China is not the new super-aid power, it prefers investing

New angle? President Xi Jinping’s pledges of aid represent a modest evolution, not a revolution. (Christian Hartmann/Reuters)

New angle? President Xi Jinping’s pledges of aid represent a modest evolution, not a revolution. (Christian Hartmann/Reuters)

The international development community keeps rediscovering, and misunderstanding, China. The latest episode came in September, when Chinese President Xi Jinping gave a speech at the United Nations after the launch of the new sustainable development goals.

Xi pledged to support the goals. Specifically, China would set up a $2-billion fund to support south-south co-operation. China would also try to increase its investment in the least developed countries to $12-billion by 2030. Finally, his government would cancel some of the debt owed to China by developing countries.

The flush of media attention around these pledges suggested that they were something new and unprecedented. By giving assistance on this scale and forgiving debt, a BBC reporter wrote, China was willing to take on “more of the responsibilities that go with its status as an emerging superpower”.

Seeing Xi’s pledges in historical context helps us to see what is actually new, and what this means for our understanding of China’s rise.

First, a south-south co-operation fund is new. It is not yet clear whether the fund will be established at the UN or in Beijing, but wherever it lands, it will be the largest Chinese contribution of this nature to date.

Second, although huge in the context of China’s previous south-south co-operation donations, $2?billion is not a grand sum. It pales before earlier financing pledges by Chinese presidents at past UN meetings.

Ten years ago, for example, Chinese president Hu Jintao told a high-level UN meeting on financing for the millennium development goals (MDGs) that China would provide $10-billion in concessional loans and preferential export buyer’s credit to developing countries between 2006 and 2009 to help meet the MDGs. Loans have to be repaid. This year’s smaller figure of $2-billion suggests that the new pledge is likely to be a true donation: a grant, not loans.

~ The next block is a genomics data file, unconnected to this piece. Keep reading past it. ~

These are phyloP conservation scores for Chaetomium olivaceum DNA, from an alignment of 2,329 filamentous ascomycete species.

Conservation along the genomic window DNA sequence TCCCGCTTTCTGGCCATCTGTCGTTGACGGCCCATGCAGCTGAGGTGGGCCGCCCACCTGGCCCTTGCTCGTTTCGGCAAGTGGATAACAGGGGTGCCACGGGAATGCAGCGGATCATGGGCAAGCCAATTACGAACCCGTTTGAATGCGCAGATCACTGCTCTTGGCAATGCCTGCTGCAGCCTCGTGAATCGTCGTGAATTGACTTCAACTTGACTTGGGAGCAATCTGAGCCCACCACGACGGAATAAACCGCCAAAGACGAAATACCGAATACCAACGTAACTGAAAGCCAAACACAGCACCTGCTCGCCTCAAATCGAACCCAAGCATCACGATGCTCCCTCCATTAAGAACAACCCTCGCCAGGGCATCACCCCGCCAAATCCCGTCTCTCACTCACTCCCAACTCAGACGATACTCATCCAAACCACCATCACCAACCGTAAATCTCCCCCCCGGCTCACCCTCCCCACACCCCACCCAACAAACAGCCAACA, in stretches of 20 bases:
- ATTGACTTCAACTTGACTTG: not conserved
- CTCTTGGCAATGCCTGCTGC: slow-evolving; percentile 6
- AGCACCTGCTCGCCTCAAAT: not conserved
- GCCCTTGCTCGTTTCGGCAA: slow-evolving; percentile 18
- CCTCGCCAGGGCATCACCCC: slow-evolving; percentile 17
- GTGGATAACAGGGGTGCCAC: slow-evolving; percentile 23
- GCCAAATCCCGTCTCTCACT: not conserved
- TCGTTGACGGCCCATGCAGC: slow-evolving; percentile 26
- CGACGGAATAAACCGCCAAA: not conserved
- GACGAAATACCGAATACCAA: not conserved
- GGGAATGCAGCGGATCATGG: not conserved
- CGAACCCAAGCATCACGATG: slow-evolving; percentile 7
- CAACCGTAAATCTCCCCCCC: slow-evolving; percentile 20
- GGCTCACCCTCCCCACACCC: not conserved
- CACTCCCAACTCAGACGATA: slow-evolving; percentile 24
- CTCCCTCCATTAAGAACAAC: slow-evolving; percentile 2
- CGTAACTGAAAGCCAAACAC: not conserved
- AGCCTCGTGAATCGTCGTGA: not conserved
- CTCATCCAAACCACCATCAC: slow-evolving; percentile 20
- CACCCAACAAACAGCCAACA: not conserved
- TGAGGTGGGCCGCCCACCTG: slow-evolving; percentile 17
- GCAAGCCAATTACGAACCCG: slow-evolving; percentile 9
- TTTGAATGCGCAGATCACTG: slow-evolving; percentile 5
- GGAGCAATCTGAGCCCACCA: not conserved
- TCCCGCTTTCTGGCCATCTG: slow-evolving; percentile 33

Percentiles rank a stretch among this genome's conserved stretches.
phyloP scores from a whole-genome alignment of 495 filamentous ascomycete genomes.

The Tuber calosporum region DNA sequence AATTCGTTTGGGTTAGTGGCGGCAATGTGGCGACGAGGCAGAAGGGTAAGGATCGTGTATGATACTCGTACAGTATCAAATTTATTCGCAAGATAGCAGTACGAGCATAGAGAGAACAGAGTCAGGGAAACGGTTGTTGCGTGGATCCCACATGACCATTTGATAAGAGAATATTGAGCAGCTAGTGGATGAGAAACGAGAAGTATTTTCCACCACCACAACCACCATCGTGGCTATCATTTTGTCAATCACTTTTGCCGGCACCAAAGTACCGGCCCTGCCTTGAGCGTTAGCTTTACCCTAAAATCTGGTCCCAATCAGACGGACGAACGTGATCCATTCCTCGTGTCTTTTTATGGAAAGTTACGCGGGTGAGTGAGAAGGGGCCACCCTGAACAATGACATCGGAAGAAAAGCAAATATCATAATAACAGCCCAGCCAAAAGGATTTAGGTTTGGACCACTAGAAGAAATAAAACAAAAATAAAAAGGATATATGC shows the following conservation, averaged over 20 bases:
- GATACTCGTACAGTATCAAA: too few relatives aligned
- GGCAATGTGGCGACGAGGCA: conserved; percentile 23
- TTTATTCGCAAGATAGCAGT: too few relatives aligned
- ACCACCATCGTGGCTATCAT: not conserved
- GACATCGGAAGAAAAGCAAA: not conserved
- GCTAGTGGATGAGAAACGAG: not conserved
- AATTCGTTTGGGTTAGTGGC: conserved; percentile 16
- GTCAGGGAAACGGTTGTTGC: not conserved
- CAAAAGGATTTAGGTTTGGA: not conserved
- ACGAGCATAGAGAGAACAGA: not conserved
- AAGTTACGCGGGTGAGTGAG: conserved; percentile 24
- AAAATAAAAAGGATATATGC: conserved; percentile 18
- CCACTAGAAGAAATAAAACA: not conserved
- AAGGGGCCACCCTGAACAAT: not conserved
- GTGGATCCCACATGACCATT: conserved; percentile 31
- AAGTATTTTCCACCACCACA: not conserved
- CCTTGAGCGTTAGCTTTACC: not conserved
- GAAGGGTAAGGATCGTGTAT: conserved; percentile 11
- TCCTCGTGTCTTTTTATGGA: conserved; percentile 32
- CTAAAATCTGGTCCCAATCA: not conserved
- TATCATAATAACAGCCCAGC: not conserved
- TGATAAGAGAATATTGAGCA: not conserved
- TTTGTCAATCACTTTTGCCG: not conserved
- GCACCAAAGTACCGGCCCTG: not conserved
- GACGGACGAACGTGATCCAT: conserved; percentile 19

Third, loan cancellation is nothing new. China regularly pledges to cancel overdue debt – first in 2000, for Africa’s least developed countries. In 2005 Hu extended debt cancellation to poor countries outside Africa. Announcements of Chinese debt cancellations have been regular features of summits over the past 15 years.

However, the relatively small figures suggest that the debt cancellation programme is limited. Countries that expected cancellation of new concessional loans from China’s Eximbank, export credits or commercial loans were disappointed.

Xi’s announcement that debt cancellation could be extended to vulnerable countries – landlocked and small island nations – was the only new feature in 2015.

Finally, why did so many news outlets combine the Chinese leader’s pledge of $2?billion in a new south-south co-operation assistance fund with his next statement that China would continue to invest in the least developed countries, and strive to reach a target of $12-billion by 2030?

This fits a tradition in the West of overestimating Chinese aid. Grants and official development aid make up a small portion of China’s toolkit for co-operation with other developing countries. After all, for 2013 alone, the United States budgeted $30.9-billion for development assistance and China just $3.2?billion.

The fact that the largest target was about investment, not aid, illustrates Beijing’s view that investment is a positive force for development. They are offering to use China’s vast array of incentives and instruments to direct more of it to the least developed countries.

A giant among other developing countries, China is still no superpower when it comes to aid. And Xi’s new pledges make sense as a modest evolution, not a revolution. – © Guardian News & Media 2015



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